Comments on: Sprott: Is it all a Ponzi? Option ARMageddon Tue, 14 Oct 2014 13:06:34 +0000 hourly 1 By: George Sun, 31 Jan 2010 15:57:06 +0000 Discussion of the Federal Reserve as a Ponzi scheme over poker and beer:

Sprott gets a mention.

By: Jon Tue, 29 Dec 2009 15:12:19 +0000 @Dan H – while immigration and assimilation of immigrants in the US is one of it’s strengths and charms, I suspect unskilled Latino immigrants form the bulk of the immigrant flow. With our public education system, particularly in cities, leaving this population severely unprepared for the 21st century workplace, I fear that on balance the immigrant influence will not leave the US more, but less skilled, less creative, less inventive.

By: Dan H Tue, 29 Dec 2009 04:52:38 +0000 From the economist, “America is a Ponzi scheme that works”

‘Immigration keeps America young, strong and growing. “The populations of Europe, Russia and Japan are declining, and those of China and India are levelling off. The United States alone among great powers will be increasing its share of world population over time,” predicts Michael Lind of the New America Foundation, a think-tank. By 2050, there could be 500m Americans; by 2100, a billion. That means America could remain the pre-eminent nation for longer than many people expect. “Relying on the import of money, workers, and brains,” writes Mr Lind, America is “a Ponzi scheme that works.”‘ tes/displayStory.cfm?story_id=15108634&s ource=hptextfeature

Demographically speaking, our underlying trend is growth, if only due to demographics, and this can cover a great many sins. Contrast this with Japan, where the overbuilding up to 1990 can’t be absorbed, EVER, because the population is shrinking. Here in the DC area, house inventory overhang is 40% less than it was at the peak, and prices are climbing again.

We’ve had inflation over the years, and lots of it too. We’ve gotten through… Government budgets will get crunched and fiscal sanity will return. Guess what: There are 1.9 million people employed by the federal government (ex post office and military), same as 1963.

Compared with all history the standard of living of Americans is far higher than ever before. And the vast majority of goods and services in the economy are by Americans, for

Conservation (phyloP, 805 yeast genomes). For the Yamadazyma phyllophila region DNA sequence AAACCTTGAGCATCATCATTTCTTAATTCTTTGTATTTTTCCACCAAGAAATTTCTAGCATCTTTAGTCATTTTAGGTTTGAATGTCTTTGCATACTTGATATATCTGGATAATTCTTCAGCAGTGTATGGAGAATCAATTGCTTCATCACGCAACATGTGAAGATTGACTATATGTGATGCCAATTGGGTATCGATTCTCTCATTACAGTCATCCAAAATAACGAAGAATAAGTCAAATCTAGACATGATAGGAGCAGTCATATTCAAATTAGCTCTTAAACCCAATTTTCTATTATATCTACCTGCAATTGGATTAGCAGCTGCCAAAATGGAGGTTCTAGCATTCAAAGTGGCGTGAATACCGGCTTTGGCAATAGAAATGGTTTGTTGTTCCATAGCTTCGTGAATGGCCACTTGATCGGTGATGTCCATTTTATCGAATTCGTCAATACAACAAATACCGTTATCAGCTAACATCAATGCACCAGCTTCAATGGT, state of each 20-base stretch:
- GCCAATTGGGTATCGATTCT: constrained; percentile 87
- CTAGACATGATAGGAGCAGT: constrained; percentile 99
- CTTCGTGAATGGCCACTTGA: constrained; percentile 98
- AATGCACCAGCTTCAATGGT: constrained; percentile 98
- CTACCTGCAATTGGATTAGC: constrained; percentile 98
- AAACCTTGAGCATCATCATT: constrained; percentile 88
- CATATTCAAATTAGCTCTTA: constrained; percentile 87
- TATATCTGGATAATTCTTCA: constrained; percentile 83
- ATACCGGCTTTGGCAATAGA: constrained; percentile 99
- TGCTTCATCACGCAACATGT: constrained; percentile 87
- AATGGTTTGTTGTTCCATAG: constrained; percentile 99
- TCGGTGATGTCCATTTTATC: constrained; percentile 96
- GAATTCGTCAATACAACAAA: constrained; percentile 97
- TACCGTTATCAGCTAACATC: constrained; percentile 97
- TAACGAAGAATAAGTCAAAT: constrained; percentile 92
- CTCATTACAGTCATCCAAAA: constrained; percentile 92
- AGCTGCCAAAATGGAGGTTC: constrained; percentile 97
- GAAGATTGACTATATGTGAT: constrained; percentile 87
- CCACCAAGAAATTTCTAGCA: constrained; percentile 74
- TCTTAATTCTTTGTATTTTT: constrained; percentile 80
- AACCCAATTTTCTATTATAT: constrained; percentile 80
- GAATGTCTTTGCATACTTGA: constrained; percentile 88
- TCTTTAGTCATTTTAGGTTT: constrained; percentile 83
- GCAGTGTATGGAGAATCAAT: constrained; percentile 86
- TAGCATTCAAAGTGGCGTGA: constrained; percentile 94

Americans. Trade is only a minority of the economy. Speaking of trade, our deficit for the first 3 quarters was just $300B, less than half of what it was a year ago. That is also less than 3% of GDP.

By: fresno dan Mon, 28 Dec 2009 18:04:11 +0000 Yes… yes it is all a Ponzi.

Just like the homeowner (purposefull misnomer – mortgage owner) who tries to maintain a standard of living by equity withdrawal, and not an increase in income, the gubermint wants consequence free spending – don’t raise taxes or cut spending, because…someone might not get re-elected. Just as the home value can’t go endlessly up, borrowing is not income, and debt is not wealth.

By: But What do I Know? Mon, 28 Dec 2009 15:36:20 +0000 It seems hard for me to believe that the Federal government is paying an interest rate of 4.75% for 30 years, while I can borrow on a mortgage at 5% for 30 years–and I have a prepayment option!!! Little old me (and the missus, of course) is now as good a credit risk as a government which can tax me to get its money (even though it doesn’t need to–it can simply issue more PIK bonds).

Something’s not right here. . .

By: Lilguy Mon, 28 Dec 2009 15:28:52 +0000 I’ve read Sprott’s article and his analysis of who’s buying Treasuries is a good one. Kind of hard to quibble with it. OTOH, I also have to think one needs to at least keep in mind Sprott’s perspective as a bullion investor.

That said, it would be helpful if you could write more on this beginning from your end point. What will the beginning of the unraveling look like? What will be the early signs of a policy response–fiscal & monetary? How might it play out (other than like Japan)?